Moreover, the ability to relate to people of different racial and ethnic backgrounds is an indispensable skill for job candidates. Students of all racial backgrounds benefit from racially diverse learning environments and are better equipped to succeed in today’s workplaces and serve today’s clientele. Research shows that diverse learning environments help all students build skills associated with academic success, including critical thinking, problem-solving ability, student satisfaction and motivation, general knowledge, and intellectual self-confidence. In addition, cross-racial interactions can reduce prejudice and stereotypes, enhance empathy, and open minds.
Race-conscious admissions policies and diversity in higher education have a major impact beyond the classroom. Diverse learning environments enrich the college experience for everyone and better prepare students of all backgrounds for success in the multiracial workplace and the society we live in. There are direct economic benefits to a well-educated and diverse workforce, and race-conscious admissions programs in higher education make that possible. As noted in approximately 60 amicus briefs filed in support of race-conscious admissions, having a pipeline of diverse graduates is an economic, medical, military, and scientific imperative. Diversity in higher education is vital to assembling a diverse workforce to serve our communities.
As a nation, we cannot afford to forgo the benefits of the talents and gifts of Black, Latinx, Indigenous, Asian American, and Pacific Islander students. Our future leaders must have the opportunity to fulfill their potential through equal access to a higher education in a racially diverse learning environment that will equip them to thrive in a multi-racial democracy and an increasingly global economy. Our national security, our ability to compete in a global economy and in scientific and technological innovation, and the health of our multi-racial democracy depend on producing leaders and a well-trained workforce capable of navigating and thriving in a racially diverse society.
According to leading American companies, employing a racially diverse workforce gives them a competitive advantage in our increasingly global economy. This is why 82 corporations and businesses submitted briefs to the Supreme Court in support of upholding affirmative action and equal access to higher education. As Intel explained to Congress in 2019, “Improving ethnic and gender diversity in the U.S. technology workforce represents an economic opportunity that could create $470B to $570B in new value for the technology industry and could add 1.2%-1.6% to the national GDP.”
No. Unfortunately, there are too few Black or Latinx applicants for the giving of a tip for race to make a difference in anyone else’s chances of admission. In fact, even if every Black or Latinx applicant were removed from Harvard’s applicant pool, the admission rate for the remaining applicants (primarily Asian American or white) would increase by only one percentage point (from 5.84% to 6.84%). S. Hughes et al., In contrast, 43% of white Harvard students received tips for being an ALDC (an athlete, a legacy applicant, the child of a faculty or staff member, or an applicant on the dean’s interest list, often due to the applicant’s relationship with a donor). According to a study by SFFA’s own expert, the ALDC tip was determinative for 75% of ALDC admittees.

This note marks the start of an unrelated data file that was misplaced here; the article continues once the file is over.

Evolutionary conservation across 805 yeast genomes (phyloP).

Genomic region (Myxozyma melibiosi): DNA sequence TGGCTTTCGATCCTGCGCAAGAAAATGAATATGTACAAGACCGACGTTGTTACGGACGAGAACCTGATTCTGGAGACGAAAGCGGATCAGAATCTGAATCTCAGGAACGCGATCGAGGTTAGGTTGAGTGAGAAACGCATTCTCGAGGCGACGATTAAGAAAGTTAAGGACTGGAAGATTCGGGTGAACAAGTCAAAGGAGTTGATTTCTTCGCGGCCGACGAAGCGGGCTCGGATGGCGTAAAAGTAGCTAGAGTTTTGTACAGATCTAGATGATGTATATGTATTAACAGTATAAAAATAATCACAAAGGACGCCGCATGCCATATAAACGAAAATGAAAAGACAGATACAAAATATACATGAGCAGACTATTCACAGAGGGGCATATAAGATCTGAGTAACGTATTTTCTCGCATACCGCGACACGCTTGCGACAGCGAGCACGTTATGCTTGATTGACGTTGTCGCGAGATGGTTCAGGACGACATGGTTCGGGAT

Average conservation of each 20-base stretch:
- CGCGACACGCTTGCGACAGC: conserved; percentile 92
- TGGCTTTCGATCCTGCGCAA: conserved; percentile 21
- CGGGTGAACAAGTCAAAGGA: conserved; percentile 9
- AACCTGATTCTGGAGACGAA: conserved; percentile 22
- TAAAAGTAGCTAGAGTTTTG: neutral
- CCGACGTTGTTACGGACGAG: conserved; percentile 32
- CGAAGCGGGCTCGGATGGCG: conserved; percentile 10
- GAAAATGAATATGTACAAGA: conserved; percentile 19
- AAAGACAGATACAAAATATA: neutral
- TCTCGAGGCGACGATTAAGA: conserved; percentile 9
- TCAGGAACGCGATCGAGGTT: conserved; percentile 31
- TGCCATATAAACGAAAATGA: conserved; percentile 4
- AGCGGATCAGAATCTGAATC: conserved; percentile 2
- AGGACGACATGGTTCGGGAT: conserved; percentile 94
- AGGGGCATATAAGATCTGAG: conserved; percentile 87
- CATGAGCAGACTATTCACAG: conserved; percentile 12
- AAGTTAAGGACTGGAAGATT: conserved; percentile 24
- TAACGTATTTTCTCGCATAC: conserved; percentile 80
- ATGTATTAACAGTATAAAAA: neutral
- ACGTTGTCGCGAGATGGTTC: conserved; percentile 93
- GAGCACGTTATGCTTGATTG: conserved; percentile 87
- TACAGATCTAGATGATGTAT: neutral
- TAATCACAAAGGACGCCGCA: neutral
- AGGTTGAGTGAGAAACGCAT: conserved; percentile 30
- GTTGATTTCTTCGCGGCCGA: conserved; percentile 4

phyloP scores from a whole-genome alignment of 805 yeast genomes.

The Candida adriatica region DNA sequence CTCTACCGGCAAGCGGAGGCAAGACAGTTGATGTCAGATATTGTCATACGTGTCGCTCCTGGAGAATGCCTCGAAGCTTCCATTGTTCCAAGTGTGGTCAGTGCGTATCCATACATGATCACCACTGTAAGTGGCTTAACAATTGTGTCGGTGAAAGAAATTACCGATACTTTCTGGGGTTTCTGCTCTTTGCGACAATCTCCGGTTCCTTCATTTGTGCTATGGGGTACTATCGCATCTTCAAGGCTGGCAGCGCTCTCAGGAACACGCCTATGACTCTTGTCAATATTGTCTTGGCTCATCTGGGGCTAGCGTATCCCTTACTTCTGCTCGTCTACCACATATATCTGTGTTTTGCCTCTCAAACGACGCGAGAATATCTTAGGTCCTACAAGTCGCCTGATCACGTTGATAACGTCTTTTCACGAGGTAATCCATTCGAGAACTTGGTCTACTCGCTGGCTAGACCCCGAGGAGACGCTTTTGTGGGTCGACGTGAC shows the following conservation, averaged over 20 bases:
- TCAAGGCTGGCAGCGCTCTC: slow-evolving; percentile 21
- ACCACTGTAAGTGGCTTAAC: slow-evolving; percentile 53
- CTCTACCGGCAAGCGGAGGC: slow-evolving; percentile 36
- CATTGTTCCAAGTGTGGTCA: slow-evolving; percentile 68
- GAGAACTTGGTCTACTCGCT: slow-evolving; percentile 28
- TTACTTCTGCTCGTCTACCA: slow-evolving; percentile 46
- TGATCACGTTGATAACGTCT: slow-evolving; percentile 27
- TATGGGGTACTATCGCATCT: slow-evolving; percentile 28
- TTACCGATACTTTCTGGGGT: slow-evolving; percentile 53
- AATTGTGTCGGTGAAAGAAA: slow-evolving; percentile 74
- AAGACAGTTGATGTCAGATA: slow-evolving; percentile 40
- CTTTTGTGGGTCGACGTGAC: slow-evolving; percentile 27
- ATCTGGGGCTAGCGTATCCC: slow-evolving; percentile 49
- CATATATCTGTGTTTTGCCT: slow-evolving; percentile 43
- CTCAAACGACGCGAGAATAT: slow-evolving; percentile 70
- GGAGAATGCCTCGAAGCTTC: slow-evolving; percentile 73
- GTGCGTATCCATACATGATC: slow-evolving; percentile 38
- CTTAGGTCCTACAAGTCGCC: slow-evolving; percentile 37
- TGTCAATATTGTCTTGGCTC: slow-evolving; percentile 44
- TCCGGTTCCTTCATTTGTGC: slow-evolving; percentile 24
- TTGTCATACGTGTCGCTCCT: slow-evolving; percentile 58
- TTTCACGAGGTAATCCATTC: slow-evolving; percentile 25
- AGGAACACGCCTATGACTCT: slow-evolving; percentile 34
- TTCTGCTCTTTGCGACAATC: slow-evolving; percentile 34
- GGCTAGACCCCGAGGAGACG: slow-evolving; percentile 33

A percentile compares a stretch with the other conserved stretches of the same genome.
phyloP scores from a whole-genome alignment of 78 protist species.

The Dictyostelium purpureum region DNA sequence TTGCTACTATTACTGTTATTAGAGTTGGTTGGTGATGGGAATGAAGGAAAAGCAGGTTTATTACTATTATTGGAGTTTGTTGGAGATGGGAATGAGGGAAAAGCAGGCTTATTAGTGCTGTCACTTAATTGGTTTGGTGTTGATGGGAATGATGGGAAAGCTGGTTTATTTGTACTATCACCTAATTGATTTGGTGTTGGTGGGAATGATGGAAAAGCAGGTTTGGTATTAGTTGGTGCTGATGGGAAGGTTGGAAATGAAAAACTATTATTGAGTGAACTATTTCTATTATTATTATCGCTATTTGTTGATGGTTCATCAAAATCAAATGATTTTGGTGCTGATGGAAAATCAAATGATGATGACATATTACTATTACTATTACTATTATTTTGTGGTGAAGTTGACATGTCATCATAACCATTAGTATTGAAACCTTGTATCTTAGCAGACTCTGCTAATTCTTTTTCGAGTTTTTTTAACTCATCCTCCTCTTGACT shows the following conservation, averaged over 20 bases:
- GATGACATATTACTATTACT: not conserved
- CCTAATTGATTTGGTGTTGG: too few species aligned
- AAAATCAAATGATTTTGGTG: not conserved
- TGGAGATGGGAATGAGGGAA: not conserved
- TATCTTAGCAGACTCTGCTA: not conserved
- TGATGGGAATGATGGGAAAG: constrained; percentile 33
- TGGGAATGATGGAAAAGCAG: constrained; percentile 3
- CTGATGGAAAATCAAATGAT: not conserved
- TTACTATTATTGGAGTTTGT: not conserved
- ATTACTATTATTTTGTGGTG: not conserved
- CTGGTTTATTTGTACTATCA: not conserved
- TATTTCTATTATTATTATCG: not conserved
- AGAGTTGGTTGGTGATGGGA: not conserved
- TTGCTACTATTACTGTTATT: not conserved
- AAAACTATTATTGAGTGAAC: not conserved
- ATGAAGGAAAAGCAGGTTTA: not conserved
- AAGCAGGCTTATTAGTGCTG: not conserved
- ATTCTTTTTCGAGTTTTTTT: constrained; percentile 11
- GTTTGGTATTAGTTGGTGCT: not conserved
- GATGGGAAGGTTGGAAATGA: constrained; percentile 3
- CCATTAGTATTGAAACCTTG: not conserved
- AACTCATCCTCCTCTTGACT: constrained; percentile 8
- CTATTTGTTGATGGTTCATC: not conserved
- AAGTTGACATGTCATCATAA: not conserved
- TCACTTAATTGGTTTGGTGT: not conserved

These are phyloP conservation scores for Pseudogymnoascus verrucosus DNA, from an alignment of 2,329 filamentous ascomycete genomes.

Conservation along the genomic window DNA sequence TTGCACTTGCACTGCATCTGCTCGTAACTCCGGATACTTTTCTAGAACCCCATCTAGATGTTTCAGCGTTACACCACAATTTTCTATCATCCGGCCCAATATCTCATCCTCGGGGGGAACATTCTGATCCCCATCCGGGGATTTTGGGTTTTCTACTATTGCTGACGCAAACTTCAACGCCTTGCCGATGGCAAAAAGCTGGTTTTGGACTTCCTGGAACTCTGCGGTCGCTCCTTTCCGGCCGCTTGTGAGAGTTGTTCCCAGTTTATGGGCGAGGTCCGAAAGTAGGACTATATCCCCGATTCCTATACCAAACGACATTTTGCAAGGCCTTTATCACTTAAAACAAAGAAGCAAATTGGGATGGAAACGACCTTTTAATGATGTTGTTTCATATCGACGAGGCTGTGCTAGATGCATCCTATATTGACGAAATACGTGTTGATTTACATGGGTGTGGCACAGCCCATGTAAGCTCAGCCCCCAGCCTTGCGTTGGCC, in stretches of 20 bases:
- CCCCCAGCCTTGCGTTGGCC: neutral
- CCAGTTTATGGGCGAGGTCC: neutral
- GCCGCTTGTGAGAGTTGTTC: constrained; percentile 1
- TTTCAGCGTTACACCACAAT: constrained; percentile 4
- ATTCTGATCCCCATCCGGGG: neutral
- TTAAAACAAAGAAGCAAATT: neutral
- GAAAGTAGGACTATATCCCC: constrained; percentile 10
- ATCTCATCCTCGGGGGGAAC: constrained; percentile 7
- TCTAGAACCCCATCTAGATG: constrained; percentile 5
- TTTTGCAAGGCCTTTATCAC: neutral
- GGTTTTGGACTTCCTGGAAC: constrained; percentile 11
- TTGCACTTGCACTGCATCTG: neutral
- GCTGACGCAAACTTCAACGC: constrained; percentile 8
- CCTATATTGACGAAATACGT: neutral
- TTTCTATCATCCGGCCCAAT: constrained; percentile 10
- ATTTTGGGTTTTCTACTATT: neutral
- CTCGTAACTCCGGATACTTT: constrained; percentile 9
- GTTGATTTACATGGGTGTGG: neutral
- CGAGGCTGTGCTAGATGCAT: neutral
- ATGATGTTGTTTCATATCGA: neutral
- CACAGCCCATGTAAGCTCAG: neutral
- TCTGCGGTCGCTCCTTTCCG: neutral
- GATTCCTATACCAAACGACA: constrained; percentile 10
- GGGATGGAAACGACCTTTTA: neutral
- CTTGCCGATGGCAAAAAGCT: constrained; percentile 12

With affirmative action, Asian Americans rose from 3% of the class of 1980 to 27.6% of the class of 2026. Asian Americans are an extremely economically diverse group. Many Asian Americans face great adversity and have fewer educational opportunities before applying to college. If admissions were based strictly on test scores, about 20% of Asian Americans attending elite colleges would not be admitted.
Affirmative action arose at the height of the civil rights movement when President John F. Kennedy’s 1961 Executive Order 10925 and President Lyndon B. Johnson’s 1965 Executive Order 11246 mandated that federal government contractors “take affirmative action to ensure that applicants are employed and that employees are treated during employment without regard to their race, creed, color, or national origin.”
When affirmative action came into practice in 1965, the federal government intended for the policies to do more than simply bar racial discrimination. Rather, affirmative action was created to level the playing field by neutralizing the effect of years of systemic racial discrimination and oppression.
SFFA is an organization led by anti-civil rights activist Edward Blum that filed the lawsuits against Harvard and UNC in 2014. It is part of a relentless crusade to ban the consideration of race in admissions. Blum’s coordinated campaign against holistic admissions includes the landmark case Fisher v. University of Texas in which the Court upheld the University of Texas’s race-conscious admissions practices. Blum has orchestrated attacks on civil rights from the classroom to the ballot box. He was also the architect behind Shelby County v. Holder, in which the Supreme Court gutted the seminal Voting Rights Act.
Yes. Since affirmative action policies were established in 1965, opponents of racial equality have repeatedly mounted legal challenges to dismantle and eliminate the consideration of race in admissions. For the 45 years preceding the release of the Harvard and UNC decisions, the Supreme Court had upheld race-conscious admissions policies and ruled that it is legally permissible for colleges and universities to consider race, as one of many factors, in admissions in order to assemble a diverse student body, so students can reap the benefits of learning in a diverse environment.
LDF has been deeply involved with all seven Supreme Court cases related to race-conscious admissions. The Supreme Court first upheld race-conscious admissions in Regents of the University of California v. Bakke in 1978. LDF submitted an amicus brief in Bakke that emphasized that the Supreme Court should uphold the respondent’s medical school affirmative action program because it remedied two conditions: a lack of doctors of color caused by de jure segregation and the lack of health care professionals serving communities of color.
A new report offers recommendations for advancing educational equity in light of the Supreme Court’s affirmative action decisions, providing key recommendations that can increase access to equitable and diverse education.